According to an Oct. 3 report by staff of the Defense Nuclear Facilities Safety Board, about 450 Rackable Can Storage Boxes were loaded by Y-12 workers during FY2007 and ’08 to prepare for the move into the new Oak Ridge storage facility for weapons-grade uranium.
Based on previous information released by NNSA and B&W, the managing contractor, each of those boxes holds a half-dozen cans, and each of those cans holds up to 44 pounds of highly enriched uranium (HEU). The defense board memo said B&W plans to begin loading material into the new $549 million storage facility in fiscal year 2010.
AP photo/Wade Payne
About 800 hourly workers at Y-12 and a couple of hundred supervisors will begin their 4/10 schedules on Monday, joining the salaried workers who went to that schedule back in 2005.
The unions approved the switch in mid-October as a part of a four-year contract extension with B&W Technical Services, the government’s managing contractor at the nuclear defense complex.
More troubles for the Air Force folks responsible for nuclear weapons. Here’s a story link.
Per usual, the Dept. of Energy will test its emergency warning system on Nov. 5, the first Wednesday of the month. the sirens will sound between 11 a.m. and 2 p.m., at the East Tennessee Technology Park, the Oak Ridge National Laboratory and the Y-12 National Security Complex.
If you hear the sirens at other times, DOE advises locals to take action. “When citizens hear the sirens they should go inside, close all windows and ventilation systems, and listen to radio or television for public health and safety-related information,” the agency’s statement said.
Todd Jacobson of the Nuclear Weapons & Materials Monitor newsletter reported that the NNSA plans to seeks commercial help on downblending 12.1 metric tons of highly enriched uranium. The federal site office at Y-12 will help oversee the actions.
Here’s a copy of the notice that indicates a request for proposals will be issued in November with proposals due in December.
Andy Grotto on ArmsControlWonk has a great post with a quote from Gen. Kevin Chilton about the difficulty of negotiating a treaty banning weapons in space.
Twenty-three groups have joined a movement to declare 2009 “A Year for the Celebration of Nonviolence in East Tennessee.”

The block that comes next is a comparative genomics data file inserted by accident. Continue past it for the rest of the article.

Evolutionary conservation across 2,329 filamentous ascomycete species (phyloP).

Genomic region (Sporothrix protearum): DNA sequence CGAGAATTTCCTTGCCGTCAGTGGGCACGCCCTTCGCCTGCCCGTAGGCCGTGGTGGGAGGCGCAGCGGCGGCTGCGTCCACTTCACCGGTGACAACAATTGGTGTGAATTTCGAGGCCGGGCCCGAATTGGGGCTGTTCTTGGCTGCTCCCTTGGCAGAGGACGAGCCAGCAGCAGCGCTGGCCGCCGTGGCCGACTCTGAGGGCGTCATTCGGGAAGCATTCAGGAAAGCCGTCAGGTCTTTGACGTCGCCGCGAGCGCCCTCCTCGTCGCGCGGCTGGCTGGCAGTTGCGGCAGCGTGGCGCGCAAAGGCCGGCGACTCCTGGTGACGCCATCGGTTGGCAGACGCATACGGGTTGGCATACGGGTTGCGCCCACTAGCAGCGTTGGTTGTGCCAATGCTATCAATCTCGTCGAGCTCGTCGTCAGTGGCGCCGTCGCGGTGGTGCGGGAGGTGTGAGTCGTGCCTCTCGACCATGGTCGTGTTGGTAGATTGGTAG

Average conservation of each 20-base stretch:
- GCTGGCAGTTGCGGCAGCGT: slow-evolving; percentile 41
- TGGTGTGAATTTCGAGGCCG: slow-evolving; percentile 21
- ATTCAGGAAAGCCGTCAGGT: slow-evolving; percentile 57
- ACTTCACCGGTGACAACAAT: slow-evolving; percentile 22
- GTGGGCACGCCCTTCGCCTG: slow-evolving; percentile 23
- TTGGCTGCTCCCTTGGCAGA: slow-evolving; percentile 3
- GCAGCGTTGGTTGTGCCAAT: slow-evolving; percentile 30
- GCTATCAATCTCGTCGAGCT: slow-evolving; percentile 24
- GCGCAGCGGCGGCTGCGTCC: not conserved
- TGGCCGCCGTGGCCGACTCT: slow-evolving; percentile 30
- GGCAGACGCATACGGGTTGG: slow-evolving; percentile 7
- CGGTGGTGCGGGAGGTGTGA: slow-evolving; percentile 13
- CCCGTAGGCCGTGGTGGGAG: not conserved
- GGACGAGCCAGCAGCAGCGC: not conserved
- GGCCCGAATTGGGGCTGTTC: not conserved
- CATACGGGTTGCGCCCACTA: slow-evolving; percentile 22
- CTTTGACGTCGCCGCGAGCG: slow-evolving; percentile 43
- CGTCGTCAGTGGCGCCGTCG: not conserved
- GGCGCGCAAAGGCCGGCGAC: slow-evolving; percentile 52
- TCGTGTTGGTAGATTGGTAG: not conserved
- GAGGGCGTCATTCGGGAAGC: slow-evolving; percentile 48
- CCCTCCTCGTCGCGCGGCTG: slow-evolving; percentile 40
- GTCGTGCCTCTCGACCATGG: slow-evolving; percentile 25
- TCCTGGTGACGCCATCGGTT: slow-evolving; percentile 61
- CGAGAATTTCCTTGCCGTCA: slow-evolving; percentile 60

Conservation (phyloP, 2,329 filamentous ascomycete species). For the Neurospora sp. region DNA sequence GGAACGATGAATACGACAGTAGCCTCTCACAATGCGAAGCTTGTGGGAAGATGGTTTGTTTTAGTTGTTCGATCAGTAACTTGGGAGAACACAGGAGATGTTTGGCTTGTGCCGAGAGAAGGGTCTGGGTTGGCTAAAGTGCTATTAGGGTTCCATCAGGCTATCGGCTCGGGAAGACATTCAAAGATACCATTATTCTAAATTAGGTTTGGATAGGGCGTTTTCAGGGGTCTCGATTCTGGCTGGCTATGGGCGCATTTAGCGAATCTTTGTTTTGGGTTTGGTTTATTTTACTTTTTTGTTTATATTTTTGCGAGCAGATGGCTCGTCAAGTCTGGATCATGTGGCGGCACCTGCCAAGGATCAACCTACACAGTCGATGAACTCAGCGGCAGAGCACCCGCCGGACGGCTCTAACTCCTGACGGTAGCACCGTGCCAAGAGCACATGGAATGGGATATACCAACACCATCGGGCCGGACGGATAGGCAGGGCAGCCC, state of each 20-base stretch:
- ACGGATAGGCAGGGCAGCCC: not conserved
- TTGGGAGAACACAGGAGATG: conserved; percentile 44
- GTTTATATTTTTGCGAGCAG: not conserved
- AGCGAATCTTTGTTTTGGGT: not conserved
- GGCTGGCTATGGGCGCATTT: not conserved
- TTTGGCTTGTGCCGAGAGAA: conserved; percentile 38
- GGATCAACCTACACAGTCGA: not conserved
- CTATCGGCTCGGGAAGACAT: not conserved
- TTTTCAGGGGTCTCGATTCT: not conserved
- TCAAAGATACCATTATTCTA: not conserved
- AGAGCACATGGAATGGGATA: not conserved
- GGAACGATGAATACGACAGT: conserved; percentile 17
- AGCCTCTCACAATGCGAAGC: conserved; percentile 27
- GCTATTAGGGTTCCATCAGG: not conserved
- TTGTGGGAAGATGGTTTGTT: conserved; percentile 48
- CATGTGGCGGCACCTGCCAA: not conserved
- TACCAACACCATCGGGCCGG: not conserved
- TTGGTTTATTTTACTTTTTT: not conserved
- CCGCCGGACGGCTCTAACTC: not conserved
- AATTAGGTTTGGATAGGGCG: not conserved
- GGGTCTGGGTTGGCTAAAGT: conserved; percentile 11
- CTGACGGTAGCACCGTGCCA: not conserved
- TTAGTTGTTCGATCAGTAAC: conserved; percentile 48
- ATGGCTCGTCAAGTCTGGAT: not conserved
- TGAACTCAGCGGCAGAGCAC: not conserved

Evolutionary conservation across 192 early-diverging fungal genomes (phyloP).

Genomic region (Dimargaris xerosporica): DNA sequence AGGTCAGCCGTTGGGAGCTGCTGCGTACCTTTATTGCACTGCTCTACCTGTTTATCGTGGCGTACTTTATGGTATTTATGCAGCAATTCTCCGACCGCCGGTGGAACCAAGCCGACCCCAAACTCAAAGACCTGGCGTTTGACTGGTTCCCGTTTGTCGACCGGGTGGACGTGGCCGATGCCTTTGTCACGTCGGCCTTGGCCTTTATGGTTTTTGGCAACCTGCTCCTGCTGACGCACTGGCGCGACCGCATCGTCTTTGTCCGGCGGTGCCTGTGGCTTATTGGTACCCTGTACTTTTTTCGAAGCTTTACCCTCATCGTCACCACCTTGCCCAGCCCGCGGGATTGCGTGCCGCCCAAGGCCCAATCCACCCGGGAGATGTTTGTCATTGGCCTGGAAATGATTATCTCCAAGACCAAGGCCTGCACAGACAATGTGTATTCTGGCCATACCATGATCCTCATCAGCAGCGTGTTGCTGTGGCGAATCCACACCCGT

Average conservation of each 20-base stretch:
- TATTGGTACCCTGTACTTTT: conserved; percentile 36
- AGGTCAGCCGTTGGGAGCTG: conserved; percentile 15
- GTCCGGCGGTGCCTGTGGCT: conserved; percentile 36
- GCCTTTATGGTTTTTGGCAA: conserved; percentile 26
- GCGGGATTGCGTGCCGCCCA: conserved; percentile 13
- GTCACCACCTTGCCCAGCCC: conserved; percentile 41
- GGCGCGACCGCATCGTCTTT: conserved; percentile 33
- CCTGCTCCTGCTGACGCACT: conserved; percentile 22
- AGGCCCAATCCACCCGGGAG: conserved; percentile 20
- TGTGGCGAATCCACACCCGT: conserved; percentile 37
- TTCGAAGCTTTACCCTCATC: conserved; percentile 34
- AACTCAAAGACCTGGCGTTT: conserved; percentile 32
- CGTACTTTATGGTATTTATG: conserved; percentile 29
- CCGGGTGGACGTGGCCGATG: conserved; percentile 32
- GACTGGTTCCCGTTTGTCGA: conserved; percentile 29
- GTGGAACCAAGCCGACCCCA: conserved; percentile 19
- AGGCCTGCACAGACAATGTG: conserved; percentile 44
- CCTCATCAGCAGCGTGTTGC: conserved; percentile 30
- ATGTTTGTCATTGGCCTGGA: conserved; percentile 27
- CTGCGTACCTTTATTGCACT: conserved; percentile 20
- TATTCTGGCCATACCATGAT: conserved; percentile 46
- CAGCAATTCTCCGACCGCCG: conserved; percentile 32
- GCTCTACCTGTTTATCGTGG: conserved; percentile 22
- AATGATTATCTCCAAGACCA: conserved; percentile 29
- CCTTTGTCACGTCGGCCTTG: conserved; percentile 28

It’s sort of an adjunct to UN declaration of this decade, 2000-2010, as a Decade of Nonviolence for Children. A “media kickoff” is planned for 1:30 p.m. Saturday at the Tennessee Valley Unitarian Universalist Church in Knoxville. The annual Walk for Nonviolence will follow at 3.
The Oxide Conversion Facility, which supports the processing of highly enriched uranium at the Y-12 weapons facility, has been operating since early summer — perhaps the longest sustained period since the end of the Cold War. But officials have been relucant to say how long that operation will continue because of the tenuous funding situation.
Here’s a new (sort of) statement released today by NNSA spokesman Steven Wyatt:
At the tail of a phone interview with Reinhold Mann, ORNL’s associate lab director for biological and environmental sciences who heading to a new job in Malaysia, I asked him about the status of the lab’s Mouse House — where there have been multiple reports of financial troubles and speculation that it might even close.
He didn’t give a very explicit answer, but he did respond.
OK, maybe not the traditional exit interview, but I did have a chance to talk to Reinhold Mann on Wednesday as he was leaving Battelle HQ in Columbus, Ohio, on his way back to ORNL for a farewell shindig before heading to Malaysia.
Mann will head the technical capabilities for the new renewable energy research lab that’s being developed by Battelle under a contract with PETRONAS, a government-owned oil and gas company in Malaysia. He called it an exciting challenge, an opportunity to be part of something new in a part of the world where energy ought to be a priority.
In his remarks Tuesday at the Carnegie Endwoment for International Peace, Defense Secretary Robert Gates said:
“Currently the United States is the only declared nuclear power that is neither modernizing its nuclear arsenal nor has the capability to produce a new nuclear warhead. To be blunt, there is absolutely no way we can maintain a credible deterrent and reduce the number of weapons in our stockpile without resorting to testing our stockpile or pursuing a modernization program.”
photos/Amy Smotherman Burgess
Bill Wilcox has spent precious time and enormous effort educating folks about the history of Oak Ridge and trying to save Oak Ridge’s historic treasures. Wilcox himself, of course, is an Oak Ridge treasure, and the Dept. of Energy recognized him as such on Monday.
He received the Secretary of Energy’s Appreciation Award, and more than 100 of his admirers were reportedly on hand for the presentation.
I suppose I could make a mint right now if I had some solid information on what the federal budgets will look like for the second half of FY 09 and beyond. I might actually be able to comtemplate a retirement plan. But, of course, I don’t and I can’t. So I’ll just join the chorus of folks who say the budget forecast for the Oak Ridge facilities is mighty cloudy at the moment, with a good chance it’ll rain on future spending plans.
What I can provide is a little background information on budgets for the past five years, thanks to data from the contractors at ORNL and Y-12, and you can figure out in your own minds how much damage might be incurred if there was a 10 percent across-the-board reduction or any other fill-in-the-blank budget scenario.